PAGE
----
OLCOTT – Organizers of the Polar Bear Swim for Sight are keeping an eye on thick, encroaching ice at Olcott Beach, as well as next Sunday’s weather forecast for the Olcott Lions Club’s premier event.

They’ll have help from Town of Newfane employees in chipping away that thick layer of ice on Lake Ontario’s rim to make way for waves of swimmers. And they’re hoping Mother Nature provides the sun, knowing that sun will bring out even more participants, and more participants translates into more dollars raised for area charities. Last year’s event brought in about $18,000.

“Even though we had an unusually mild winter last year, on the day of the Polar Bear Swim, it was the coldest day of the year,” recalled William J. Clark, who has run the event for the Lions for more than a decade. “Numbers were down a bit because we’ve found that people really like it sunny.”

Festivities kick off with tailgating from 10 a.m. to 4 p.m. and swim registration held from 11 a.m. to 2 p.m. The Polar Bear Queen Contest is slated for 1:45 p.m., with check-in at the Lions Pavilion in Krull Park. At 1:50 p.m., swimmers under the age of 18 enter the water, followed by the official start of the Swim for Sight at 2 p.m., with access times scheduled in 15-minute intervals.

The organization has raised nearly $200,000 in 12 years by encouraging participants to collect pledges and donations, by offering a commemorative T-shirt to those paying the $20 entry fee, and by offering a hoodie to those donating at least $100.

That money helps a variety of charities, from Equi-Star Therapeutic Riding in Newfane to eye disease and diabetes research and treatment.

Lions Clubs International is the world’s largest service club organization, with more than a million members devoted to bettering their communities. The Olcott Lions, celebrating 50 years of service, started the Swim for Sight 44 years ago.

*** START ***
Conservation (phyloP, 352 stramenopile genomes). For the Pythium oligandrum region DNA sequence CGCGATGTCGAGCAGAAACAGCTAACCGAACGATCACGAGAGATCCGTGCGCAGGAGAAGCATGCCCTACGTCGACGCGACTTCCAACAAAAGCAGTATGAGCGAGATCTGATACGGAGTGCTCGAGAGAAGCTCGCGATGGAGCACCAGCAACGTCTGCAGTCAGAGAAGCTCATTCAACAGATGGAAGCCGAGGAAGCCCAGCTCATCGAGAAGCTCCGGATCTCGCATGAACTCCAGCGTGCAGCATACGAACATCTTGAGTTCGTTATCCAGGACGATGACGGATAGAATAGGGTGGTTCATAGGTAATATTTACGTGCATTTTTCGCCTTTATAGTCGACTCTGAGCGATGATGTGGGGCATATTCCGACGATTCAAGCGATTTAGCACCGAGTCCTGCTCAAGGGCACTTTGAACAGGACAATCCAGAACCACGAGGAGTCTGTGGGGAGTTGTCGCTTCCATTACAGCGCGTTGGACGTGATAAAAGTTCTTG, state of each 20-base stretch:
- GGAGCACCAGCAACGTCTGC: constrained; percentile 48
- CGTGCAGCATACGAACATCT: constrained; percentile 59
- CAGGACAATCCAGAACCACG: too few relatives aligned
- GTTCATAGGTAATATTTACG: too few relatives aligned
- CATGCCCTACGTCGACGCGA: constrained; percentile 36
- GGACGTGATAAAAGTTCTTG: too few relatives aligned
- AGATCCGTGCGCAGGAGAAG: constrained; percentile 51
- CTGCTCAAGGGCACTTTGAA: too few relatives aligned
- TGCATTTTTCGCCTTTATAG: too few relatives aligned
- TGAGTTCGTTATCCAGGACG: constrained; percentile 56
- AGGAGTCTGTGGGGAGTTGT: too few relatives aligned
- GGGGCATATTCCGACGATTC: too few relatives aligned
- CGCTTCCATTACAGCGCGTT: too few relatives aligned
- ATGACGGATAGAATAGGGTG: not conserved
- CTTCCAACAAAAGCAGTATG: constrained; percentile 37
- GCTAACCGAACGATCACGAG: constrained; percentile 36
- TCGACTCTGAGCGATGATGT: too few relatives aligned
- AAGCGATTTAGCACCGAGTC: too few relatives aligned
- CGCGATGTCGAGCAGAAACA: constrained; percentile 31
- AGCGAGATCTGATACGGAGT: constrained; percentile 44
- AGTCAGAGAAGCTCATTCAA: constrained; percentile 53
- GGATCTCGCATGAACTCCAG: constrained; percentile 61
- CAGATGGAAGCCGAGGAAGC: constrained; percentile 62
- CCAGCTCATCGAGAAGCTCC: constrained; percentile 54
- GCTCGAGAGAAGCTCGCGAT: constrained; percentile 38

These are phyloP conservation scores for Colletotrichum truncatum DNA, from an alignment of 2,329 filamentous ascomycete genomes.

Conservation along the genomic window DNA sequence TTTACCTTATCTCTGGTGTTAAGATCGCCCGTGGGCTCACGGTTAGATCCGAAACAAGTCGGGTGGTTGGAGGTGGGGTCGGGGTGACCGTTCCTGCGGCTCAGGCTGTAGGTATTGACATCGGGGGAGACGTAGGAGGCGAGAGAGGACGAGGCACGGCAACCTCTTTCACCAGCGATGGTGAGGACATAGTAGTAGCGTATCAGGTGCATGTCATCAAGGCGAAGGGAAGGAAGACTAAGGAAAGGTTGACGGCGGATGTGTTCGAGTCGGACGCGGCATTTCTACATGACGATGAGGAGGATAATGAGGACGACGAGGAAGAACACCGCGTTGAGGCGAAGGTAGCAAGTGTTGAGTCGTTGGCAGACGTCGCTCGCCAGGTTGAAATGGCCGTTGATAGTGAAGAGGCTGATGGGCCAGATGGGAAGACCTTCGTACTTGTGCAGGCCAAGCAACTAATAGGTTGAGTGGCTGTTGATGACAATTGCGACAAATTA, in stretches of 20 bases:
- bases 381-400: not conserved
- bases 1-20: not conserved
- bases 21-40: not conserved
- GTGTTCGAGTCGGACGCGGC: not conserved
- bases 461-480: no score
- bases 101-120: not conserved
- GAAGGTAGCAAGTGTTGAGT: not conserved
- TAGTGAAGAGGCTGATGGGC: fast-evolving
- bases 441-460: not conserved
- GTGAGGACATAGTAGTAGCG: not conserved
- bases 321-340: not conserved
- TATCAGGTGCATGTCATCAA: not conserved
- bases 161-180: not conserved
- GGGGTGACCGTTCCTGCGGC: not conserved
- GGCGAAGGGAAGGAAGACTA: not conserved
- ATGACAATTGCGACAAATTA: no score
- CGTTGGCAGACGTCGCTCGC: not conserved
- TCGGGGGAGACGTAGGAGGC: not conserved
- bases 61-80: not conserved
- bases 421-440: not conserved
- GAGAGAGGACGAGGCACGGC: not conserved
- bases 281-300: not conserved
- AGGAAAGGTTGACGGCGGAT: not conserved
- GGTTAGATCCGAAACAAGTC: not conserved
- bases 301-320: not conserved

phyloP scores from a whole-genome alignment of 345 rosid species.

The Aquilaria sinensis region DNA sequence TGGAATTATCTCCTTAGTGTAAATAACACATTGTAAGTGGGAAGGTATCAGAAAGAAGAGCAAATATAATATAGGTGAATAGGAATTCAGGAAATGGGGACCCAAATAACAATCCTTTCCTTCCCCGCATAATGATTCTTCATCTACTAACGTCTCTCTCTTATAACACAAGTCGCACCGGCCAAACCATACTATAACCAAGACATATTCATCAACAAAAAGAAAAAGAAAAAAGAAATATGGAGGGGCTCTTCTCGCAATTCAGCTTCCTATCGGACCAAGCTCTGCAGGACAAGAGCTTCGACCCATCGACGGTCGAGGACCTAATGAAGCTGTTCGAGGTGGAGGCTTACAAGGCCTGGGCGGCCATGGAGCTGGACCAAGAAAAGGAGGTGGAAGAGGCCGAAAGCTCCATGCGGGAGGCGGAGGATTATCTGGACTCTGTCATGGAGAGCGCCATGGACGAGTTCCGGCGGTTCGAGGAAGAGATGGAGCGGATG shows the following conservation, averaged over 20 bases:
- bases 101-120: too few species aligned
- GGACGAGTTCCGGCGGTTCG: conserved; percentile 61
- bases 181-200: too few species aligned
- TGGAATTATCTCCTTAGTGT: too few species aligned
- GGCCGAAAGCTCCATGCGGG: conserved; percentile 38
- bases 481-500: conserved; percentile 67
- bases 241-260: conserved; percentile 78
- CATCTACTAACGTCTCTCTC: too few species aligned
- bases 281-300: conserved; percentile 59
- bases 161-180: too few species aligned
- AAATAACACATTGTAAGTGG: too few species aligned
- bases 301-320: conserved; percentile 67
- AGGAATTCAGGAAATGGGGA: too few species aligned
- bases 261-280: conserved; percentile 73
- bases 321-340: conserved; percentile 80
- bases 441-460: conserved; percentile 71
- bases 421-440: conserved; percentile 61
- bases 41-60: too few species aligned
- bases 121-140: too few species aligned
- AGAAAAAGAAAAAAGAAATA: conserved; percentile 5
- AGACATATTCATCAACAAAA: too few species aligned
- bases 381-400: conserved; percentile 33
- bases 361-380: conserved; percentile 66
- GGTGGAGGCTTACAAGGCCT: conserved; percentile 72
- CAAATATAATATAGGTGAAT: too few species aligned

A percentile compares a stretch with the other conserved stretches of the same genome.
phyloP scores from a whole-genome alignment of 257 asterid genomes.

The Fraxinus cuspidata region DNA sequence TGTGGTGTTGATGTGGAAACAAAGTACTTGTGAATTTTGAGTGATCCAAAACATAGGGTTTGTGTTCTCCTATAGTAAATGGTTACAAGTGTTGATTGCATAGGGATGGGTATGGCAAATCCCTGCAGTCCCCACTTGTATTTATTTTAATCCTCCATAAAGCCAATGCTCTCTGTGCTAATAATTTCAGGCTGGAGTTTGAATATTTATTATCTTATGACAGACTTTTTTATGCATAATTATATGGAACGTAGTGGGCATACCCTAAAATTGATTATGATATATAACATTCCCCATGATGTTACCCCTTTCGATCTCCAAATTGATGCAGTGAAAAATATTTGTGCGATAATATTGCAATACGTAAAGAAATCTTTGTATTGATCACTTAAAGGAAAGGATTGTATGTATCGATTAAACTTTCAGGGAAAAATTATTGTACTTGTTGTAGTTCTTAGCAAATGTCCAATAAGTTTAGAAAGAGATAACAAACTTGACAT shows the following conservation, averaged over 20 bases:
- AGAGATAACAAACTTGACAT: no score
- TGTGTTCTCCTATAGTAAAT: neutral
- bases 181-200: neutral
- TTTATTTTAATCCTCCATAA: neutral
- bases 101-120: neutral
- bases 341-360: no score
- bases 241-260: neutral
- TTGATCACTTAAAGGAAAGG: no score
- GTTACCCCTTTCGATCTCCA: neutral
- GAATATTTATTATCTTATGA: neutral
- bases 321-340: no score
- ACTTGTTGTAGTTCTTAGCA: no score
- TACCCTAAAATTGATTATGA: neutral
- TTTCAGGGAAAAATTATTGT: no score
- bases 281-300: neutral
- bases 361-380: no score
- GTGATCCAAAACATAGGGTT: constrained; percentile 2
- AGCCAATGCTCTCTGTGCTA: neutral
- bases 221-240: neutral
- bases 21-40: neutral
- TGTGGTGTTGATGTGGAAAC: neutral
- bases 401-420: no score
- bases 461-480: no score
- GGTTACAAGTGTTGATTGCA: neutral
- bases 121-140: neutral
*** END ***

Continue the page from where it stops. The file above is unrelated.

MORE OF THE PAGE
“It operates the same as a walkathon, where people collect pledges and often join a group of friends or get together with people from the workplace,” Clark said. “We’ve found this first Sunday in March works well, even though it can be very cold, because it’s the end of winter and people know spring is around the corner. They like to come out to see friends they haven’t seen over winter.”

The Lions Club also allows other community groups to set up booths offering food and drink.

“This adds to the flavor of the event and the community groups get to keep their proceeds,” Clark said.

The Olcott Lions Club has only 24 members and they rely on help from family and friends and other volunteers to pull off the annual event. Last year’s event drew 787 participants, Clark said.

“Some of these swimmers are the sons and daughters – and even grandchildren – of swimmers from the 1970s and ’80s,” he said. “I never swam in it myself, but I’ve probably been to every one of them since it began. It takes a special character to do it and about half of our swimmers have done this before. You should see them, smiling ear to ear, as if to say, ‘I did it.’ It’s fun.”

For more information and to print a registration form for the event, visit or look for them on Facebook.